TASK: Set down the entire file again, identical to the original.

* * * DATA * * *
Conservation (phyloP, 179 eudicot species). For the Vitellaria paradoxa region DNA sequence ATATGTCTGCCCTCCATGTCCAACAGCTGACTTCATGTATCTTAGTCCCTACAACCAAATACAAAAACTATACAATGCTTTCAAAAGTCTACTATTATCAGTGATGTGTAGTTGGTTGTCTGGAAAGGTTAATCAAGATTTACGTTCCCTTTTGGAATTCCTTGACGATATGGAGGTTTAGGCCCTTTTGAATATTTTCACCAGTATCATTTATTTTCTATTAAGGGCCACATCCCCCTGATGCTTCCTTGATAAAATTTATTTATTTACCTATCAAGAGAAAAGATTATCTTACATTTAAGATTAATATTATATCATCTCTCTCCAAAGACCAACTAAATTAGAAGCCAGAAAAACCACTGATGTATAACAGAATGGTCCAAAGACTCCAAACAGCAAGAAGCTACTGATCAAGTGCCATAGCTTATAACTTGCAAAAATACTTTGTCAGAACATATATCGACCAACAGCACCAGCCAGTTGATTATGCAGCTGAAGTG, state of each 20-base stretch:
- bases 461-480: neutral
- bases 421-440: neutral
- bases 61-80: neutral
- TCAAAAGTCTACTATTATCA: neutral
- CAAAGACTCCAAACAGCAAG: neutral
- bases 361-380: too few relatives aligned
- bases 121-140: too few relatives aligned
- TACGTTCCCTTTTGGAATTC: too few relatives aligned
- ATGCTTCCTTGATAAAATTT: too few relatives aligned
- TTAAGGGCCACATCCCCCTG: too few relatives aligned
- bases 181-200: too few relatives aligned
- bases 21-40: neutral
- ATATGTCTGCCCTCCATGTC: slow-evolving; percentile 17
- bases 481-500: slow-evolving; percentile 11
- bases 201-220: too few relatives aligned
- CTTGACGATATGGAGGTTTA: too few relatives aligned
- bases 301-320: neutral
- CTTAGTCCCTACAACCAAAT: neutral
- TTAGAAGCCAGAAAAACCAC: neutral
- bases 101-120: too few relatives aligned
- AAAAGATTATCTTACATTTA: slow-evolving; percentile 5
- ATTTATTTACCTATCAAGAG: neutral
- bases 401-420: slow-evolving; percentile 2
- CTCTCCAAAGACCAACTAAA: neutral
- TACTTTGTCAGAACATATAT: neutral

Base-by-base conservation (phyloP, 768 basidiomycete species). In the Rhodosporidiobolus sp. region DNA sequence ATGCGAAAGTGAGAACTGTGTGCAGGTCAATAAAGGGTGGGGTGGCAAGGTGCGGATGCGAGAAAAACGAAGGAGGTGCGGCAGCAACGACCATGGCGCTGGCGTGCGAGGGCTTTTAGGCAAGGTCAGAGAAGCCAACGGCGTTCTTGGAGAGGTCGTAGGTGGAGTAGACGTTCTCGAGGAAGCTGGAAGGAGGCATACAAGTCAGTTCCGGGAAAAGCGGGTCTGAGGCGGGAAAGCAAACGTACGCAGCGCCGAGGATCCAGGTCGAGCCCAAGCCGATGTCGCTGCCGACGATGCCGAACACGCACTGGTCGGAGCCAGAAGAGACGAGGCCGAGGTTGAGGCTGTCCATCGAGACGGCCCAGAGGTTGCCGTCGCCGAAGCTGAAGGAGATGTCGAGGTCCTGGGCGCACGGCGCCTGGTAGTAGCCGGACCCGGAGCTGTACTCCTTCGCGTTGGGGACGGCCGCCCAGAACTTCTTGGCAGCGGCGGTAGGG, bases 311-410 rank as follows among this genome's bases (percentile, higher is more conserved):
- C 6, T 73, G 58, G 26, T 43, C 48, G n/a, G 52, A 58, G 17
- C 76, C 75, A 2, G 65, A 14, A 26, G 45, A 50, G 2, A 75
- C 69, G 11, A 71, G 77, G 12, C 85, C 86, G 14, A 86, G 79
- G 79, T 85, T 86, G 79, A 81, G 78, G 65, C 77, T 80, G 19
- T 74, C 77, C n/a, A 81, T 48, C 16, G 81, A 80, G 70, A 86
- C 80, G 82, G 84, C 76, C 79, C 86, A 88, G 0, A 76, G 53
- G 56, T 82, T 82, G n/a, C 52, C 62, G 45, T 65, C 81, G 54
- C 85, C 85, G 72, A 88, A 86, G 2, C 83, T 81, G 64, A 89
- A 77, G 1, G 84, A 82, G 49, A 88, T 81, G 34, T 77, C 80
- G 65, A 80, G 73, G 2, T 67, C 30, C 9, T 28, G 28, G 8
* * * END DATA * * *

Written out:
Conservation (phyloP, 179 eudicot species). For the Vitellaria paradoxa region DNA sequence ATATGTCTGCCCTCCATGTCCAACAGCTGACTTCATGTATCTTAGTCCCTACAACCAAATACAAAAACTATACAATGCTTTCAAAAGTCTACTATTATCAGTGATGTGTAGTTGGTTGTCTGGAAAGGTTAATCAAGATTTACGTTCCCTTTTGGAATTCCTTGACGATATGGAGGTTTAGGCCCTTTTGAATATTTTCACCAGTATCATTTATTTTCTATTAAGGGCCACATCCCCCTGATGCTTCCTTGATAAAATTTATTTATTTACCTATCAAGAGAAAAGATTATCTTACATTTAAGATTAATATTATATCATCTCTCTCCAAAGACCAACTAAATTAGAAGCCAGAAAAACCACTGATGTATAACAGAATGGTCCAAAGACTCCAAACAGCAAGAAGCTACTGATCAAGTGCCATAGCTTATAACTTGCAAAAATACTTTGTCAGAACATATATCGACCAACAGCACCAGCCAGTTGATTATGCAGCTGAAGTG, state of each 20-base stretch:
- bases 461-480: neutral
- bases 421-440: neutral
- bases 61-80: neutral
- TCAAAAGTCTACTATTATCA: neutral
- CAAAGACTCCAAACAGCAAG: neutral
- bases 361-380: too few relatives aligned
- bases 121-140: too few relatives aligned
- TACGTTCCCTTTTGGAATTC: too few relatives aligned
- ATGCTTCCTTGATAAAATTT: too few relatives aligned
- TTAAGGGCCACATCCCCCTG: too few relatives aligned
- bases 181-200: too few relatives aligned
- bases 21-40: neutral
- ATATGTCTGCCCTCCATGTC: slow-evolving; percentile 17
- bases 481-500: slow-evolving; percentile 11
- bases 201-220: too few relatives aligned
- CTTGACGATATGGAGGTTTA: too few relatives aligned
- bases 301-320: neutral
- CTTAGTCCCTACAACCAAAT: neutral
- TTAGAAGCCAGAAAAACCAC: neutral
- bases 101-120: too few relatives aligned
- AAAAGATTATCTTACATTTA: slow-evolving; percentile 5
- ATTTATTTACCTATCAAGAG: neutral
- bases 401-420: slow-evolving; percentile 2
- CTCTCCAAAGACCAACTAAA: neutral
- TACTTTGTCAGAACATATAT: neutral

Base-by-base conservation (phyloP, 768 basidiomycete species). In the Rhodosporidiobolus sp. region DNA sequence ATGCGAAAGTGAGAACTGTGTGCAGGTCAATAAAGGGTGGGGTGGCAAGGTGCGGATGCGAGAAAAACGAAGGAGGTGCGGCAGCAACGACCATGGCGCTGGCGTGCGAGGGCTTTTAGGCAAGGTCAGAGAAGCCAACGGCGTTCTTGGAGAGGTCGTAGGTGGAGTAGACGTTCTCGAGGAAGCTGGAAGGAGGCATACAAGTCAGTTCCGGGAAAAGCGGGTCTGAGGCGGGAAAGCAAACGTACGCAGCGCCGAGGATCCAGGTCGAGCCCAAGCCGATGTCGCTGCCGACGATGCCGAACACGCACTGGTCGGAGCCAGAAGAGACGAGGCCGAGGTTGAGGCTGTCCATCGAGACGGCCCAGAGGTTGCCGTCGCCGAAGCTGAAGGAGATGTCGAGGTCCTGGGCGCACGGCGCCTGGTAGTAGCCGGACCCGGAGCTGTACTCCTTCGCGTTGGGGACGGCCGCCCAGAACTTCTTGGCAGCGGCGGTAGGG, bases 311-410 rank as follows among this genome's bases (percentile, higher is more conserved):
- C 6, T 73, G 58, G 26, T 43, C 48, G n/a, G 52, A 58, G 17
- C 76, C 75, A 2, G 65, A 14, A 26, G 45, A 50, G 2, A 75
- C 69, G 11, A 71, G 77, G 12, C 85, C 86, G 14, A 86, G 79
- G 79, T 85, T 86, G 79, A 81, G 78, G 65, C 77, T 80, G 19
- T 74, C 77, C n/a, A 81, T 48, C 16, G 81, A 80, G 70, A 86
- C 80, G 82, G 84, C 76, C 79, C 86, A 88, G 0, A 76, G 53
- G 56, T 82, T 82, G n/a, C 52, C 62, G 45, T 65, C 81, G 54
- C 85, C 85, G 72, A 88, A 86, G 2, C 83, T 81, G 64, A 89
- A 77, G 1, G 84, A 82, G 49, A 88, T 81, G 34, T 77, C 80
- G 65, A 80, G 73, G 2, T 67, C 30, C 9, T 28, G 28, G 8